Last November, in arguably the biggest major-fight upset in recent years, Tyson Fury decisioned the second longest reigning heavyweight titlist of all time, Wladimir Klitschko, to improbably ascend to the top of the division.

A man who was once seen as lumbering, out of shape and lacking stamina had proven that he could box on the outside like no 6ft 8″ man before him, and that his “too fast” moniker was more than just self-deprecating humour.

But, other than a great tactical gameplan, what was behind the transformation?

Now we know that Fury, and his cousin Hughie (one of the heavyweight division’s top prospects), tested positive for nandralone, a classic anabolic steroid, in February of 2015, information initially leaked by the Sunday Mirror on June 26th of this year.

The test was carried out by United Kingdom Anti-Doping (UKAD), an organization whose reputation was recently damaged by their inaction in the case of informant tip-offs regarding Dr. Mark Bonar’s illicit activities with top sport stars.

As I will elucidate below, further inaction has marked their handling of this case.

The Furys have taken aggressive action and decided to sue UKAD, claiming that their position is strengthened by at least two subsequent negative tests in the following months, as well as testing clean in whatever testing surrounded the Klitschko fight. They also claim that UKAD informed them that the positive test was likely the result of a contaminated dietary supplement.

“The two boxers strenuously deny taking any performance-enhancing drugs,” said Fury lawyer Lewis Power.

“However, during the last five weeks leaks about these charges have appeared in the press and both boxers have been the targets of continual abusive language on Twitter.”

There are so many unanswered questions here, that I don’t even know where to begin.

If the positive test was in February 2015, why did it take UKAD until June 24, 2016 to “provisionally” suspend the Furys & prevent them from boxing?

Tyson fought twice in that time span, and Hughie 5 or 6 times. How could this have been allowed when UKAD knew they had a positive test on their hands?

What was being done in all that wasted 16 months, and what did any investigation undertaken by UKAD into the Furys’ case reveal?

It comes down to results management, and the expediting of drug test results is more important in fight sports than anywhere else.

UKAD have since lifted their provisional suspension, theoretically allowing the Furys to continue to box, pending a future hearing.

To quote from their statement: “The UK Anti-Doping Rules allow athletes to challenge the imposition of a Provisional Suspension and [we] today lifted the athletes’ suspensions, pending full determination of the charges. These charges will be heard at a hearing before the NADP in due course”.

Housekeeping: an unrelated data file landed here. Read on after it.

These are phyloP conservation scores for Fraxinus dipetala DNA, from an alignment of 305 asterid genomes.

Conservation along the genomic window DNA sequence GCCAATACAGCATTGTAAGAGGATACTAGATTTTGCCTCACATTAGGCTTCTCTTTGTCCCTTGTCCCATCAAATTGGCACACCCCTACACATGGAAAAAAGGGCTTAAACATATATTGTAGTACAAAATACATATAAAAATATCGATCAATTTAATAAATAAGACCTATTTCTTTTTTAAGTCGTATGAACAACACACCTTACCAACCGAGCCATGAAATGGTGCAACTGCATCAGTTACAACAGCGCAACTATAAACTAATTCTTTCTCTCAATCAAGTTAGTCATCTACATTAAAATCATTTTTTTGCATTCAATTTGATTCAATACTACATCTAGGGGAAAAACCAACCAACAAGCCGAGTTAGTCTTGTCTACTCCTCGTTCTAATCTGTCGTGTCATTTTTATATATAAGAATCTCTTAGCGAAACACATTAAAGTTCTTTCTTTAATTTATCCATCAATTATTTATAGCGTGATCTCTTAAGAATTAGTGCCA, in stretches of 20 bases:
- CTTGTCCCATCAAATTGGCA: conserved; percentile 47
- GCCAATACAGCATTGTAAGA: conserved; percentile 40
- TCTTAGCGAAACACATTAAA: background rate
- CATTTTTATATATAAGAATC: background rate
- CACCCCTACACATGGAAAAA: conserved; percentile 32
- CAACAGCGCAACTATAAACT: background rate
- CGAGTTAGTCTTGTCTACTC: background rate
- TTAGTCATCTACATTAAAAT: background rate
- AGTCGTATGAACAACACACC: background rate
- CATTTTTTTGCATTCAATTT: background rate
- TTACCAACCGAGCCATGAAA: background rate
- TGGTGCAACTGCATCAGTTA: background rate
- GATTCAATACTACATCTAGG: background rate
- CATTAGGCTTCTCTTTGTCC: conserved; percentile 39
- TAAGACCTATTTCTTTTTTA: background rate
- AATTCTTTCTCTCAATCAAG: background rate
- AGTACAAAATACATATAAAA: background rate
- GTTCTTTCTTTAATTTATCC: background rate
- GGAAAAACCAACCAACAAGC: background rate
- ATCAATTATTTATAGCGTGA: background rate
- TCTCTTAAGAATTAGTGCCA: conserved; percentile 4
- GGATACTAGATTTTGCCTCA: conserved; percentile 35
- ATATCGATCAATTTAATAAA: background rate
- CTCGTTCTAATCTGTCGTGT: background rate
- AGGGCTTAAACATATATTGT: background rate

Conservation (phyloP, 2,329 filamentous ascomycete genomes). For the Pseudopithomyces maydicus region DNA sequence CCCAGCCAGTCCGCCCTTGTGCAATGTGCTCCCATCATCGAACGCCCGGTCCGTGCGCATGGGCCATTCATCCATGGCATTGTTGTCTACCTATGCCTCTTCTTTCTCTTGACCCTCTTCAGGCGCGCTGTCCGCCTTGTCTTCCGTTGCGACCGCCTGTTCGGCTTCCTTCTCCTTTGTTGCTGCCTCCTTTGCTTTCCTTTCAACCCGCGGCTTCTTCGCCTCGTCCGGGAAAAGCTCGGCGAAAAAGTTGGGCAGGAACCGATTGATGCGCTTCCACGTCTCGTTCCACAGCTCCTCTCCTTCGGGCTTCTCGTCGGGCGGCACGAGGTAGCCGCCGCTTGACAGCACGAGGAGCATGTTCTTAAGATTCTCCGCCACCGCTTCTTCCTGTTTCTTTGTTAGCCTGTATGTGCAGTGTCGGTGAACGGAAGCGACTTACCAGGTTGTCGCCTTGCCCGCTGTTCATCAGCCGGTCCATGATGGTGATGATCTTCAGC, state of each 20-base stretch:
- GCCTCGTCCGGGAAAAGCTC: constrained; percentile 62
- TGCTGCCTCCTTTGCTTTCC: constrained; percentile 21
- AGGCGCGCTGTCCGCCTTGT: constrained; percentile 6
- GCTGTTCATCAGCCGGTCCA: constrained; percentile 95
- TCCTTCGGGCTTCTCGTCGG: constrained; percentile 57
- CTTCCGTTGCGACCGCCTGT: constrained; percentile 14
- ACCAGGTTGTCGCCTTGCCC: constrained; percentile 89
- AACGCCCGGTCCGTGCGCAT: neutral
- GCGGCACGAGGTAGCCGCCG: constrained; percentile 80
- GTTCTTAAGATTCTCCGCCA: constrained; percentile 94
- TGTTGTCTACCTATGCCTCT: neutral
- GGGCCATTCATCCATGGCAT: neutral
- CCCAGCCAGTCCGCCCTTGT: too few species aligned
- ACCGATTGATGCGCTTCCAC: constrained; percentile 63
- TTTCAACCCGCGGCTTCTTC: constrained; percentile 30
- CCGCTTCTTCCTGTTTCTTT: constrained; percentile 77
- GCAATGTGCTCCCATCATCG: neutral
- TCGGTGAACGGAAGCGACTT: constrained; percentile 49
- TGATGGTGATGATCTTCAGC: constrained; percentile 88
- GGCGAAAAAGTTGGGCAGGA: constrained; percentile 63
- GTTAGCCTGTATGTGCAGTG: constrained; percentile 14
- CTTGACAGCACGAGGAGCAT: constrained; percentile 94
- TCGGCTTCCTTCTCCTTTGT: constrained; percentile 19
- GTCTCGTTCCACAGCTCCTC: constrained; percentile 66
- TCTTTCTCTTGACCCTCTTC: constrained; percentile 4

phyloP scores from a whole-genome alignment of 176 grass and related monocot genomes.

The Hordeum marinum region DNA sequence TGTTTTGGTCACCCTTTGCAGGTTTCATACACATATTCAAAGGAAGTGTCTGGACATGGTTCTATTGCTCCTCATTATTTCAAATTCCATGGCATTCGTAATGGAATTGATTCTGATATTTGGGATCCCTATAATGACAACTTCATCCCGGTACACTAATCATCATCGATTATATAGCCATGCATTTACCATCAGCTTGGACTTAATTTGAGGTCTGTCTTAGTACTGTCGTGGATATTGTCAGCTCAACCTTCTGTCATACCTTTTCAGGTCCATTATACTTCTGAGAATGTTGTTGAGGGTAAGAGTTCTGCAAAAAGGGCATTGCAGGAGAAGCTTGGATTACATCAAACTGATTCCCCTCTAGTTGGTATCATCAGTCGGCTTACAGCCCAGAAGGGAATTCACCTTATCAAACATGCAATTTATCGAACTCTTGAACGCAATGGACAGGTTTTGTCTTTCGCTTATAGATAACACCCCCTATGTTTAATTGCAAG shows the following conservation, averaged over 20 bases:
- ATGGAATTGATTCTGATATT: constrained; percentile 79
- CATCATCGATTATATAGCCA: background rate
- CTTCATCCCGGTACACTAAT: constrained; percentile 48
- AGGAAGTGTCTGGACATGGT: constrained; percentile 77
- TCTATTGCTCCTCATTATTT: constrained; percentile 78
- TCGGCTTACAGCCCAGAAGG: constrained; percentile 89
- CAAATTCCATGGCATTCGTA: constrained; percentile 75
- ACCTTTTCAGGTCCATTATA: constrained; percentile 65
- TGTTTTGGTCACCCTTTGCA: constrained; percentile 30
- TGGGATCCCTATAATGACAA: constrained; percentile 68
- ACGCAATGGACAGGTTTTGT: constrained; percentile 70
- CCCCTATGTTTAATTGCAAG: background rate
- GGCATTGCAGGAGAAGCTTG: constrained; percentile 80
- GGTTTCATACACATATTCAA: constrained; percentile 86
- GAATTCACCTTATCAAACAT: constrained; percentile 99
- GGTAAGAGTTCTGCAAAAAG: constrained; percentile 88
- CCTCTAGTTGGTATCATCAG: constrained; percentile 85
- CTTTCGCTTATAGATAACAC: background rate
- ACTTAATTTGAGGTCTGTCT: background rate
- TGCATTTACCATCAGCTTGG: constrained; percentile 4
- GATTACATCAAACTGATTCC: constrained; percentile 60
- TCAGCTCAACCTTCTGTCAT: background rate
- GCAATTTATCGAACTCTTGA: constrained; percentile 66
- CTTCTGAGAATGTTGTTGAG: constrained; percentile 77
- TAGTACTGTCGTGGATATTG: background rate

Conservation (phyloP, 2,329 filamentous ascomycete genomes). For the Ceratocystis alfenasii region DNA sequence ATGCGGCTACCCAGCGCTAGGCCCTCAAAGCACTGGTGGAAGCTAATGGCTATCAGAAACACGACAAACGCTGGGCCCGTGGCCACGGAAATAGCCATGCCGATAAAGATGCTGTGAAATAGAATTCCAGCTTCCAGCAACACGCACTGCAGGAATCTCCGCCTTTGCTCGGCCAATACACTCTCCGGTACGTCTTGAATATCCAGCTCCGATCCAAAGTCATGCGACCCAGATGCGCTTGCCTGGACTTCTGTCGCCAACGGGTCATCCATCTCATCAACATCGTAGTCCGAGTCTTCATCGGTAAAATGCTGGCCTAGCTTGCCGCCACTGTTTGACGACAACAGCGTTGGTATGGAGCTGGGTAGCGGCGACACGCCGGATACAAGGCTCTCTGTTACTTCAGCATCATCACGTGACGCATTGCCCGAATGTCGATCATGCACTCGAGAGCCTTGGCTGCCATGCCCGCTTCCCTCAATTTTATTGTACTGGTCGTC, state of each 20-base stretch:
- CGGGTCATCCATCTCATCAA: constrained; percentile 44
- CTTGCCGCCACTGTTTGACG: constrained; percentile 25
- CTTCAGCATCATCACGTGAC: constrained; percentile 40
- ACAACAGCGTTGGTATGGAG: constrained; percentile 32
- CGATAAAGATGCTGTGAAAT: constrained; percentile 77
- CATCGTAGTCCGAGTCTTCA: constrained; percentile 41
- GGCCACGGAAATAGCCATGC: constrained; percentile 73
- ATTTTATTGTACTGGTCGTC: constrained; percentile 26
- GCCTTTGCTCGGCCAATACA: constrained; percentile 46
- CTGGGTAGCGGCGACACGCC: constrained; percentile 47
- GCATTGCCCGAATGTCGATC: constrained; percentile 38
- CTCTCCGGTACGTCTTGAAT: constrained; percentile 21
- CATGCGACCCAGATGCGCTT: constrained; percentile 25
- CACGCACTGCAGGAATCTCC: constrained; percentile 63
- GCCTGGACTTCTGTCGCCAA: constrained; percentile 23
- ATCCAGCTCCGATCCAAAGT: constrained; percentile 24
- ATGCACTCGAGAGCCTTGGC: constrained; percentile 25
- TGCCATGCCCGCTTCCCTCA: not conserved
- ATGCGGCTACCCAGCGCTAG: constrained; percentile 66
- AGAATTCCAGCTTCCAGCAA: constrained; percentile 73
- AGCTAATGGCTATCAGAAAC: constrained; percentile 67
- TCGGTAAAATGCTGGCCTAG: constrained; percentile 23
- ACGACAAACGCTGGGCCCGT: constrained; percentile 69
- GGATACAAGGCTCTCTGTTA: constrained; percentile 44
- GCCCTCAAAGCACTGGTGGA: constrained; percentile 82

Under what reasoning was an end to the provisional suspension granted?

Why is a hearing needed to determine if an anti-doping violation has occurred? What is it about this particular case that doesn’t match with the standard ‘positive A & B samples equal a ban’ equation?

Will such a hearing take place before the all-important Klitschko rematch, tentatively scheduled for late October?

If, at this hearing, an anti-doping violation is confirmed to have occurred, will Klitschko’s loss be overturned and the titles stripped from Tyson?

What we do know is that the Team Fury have already lied on at least two occasions surrounding these positives. Firstly, claiming an ankle injury as a reason to delay the Klitschko rematch, announcing as such on the very day the provisional ban came into place. Quite a coincidence.

They also lied on June 26th, releasing statements saying they were “baffled” at the doping rumours in the press, when in fact they knew they had been suspended two days prior.


What a mess.

Between this case, and the test failures of Alexander Povetkin, Erkan Teper, Lucas Browne, Tony Thompson & Luis Ortiz, I have about as much faith in the cleanliness of the heavyweight division as I do the 100m sprint.

And that’s not even getting into a discussion of the suspiciously gargantuan physiques of some of the other top guys in the division.


EDIT 16/9: Team Fury still claim that the ankle injury was legitimate and that they were informed of the provisional suspension less than an hour after they had announced publicly the posponement of the bout.

At this point, as the rematch has been made official for October 29th, it is unclear whether the UKAD hearing on the tests will take place after the bout, or expedited to before it. The latter is quite obviously the only sensible option.

Team Fury further claim that, when first informed about the failed tests, they were informed by UKAD that they had done nothing wrong and were given dietary information on foods which may contain nandralone.

We can only hope the truth of the matter becomes more clear in the aftermath of the hearing.

Named and Shamed: Judging the Judges (June 2016)

June 3rd – Rances Barthelemy luckily wasn’t affected by the rancid Hilton Whitaker Jr.’s 110-117 card en route to his easy win over Mickey Bey.


June 4th – Raul Caiz Sr. pulled a Pat Russell by stopping the first round of the Francisco Vargas-Orlando Salido war ten seconds early at the sound of the clapper.

Fortunately, there was enough action elsewhere in the bout to make up for the deficit.


On the undercard, Abraham Lopez-Julian Ramirez resulted in a controversial decision, as most every observer saw Ramirez as the clear winner.

Judges Max DeLuca (97-93), Carla Caiz (97-93), & Fernando Villarreal (98-92) saw things exactly the opposite.


June 10th – Lucien Reid’s thrashing of journeyman Trayan Slavev was stopped a full minute too late by ref/sadist-in-training Kieran McCann.


June 25th – David Benavidez-Francy Ntetu ended in bizarre fashion, with ref Shada Murtaugh calling a halt to matters suddenly after a period of Ntetu success and with the fighter in no visible distress.

Some good reporting from Boxingscene’s David Greisman sheds further light on the matter:–106104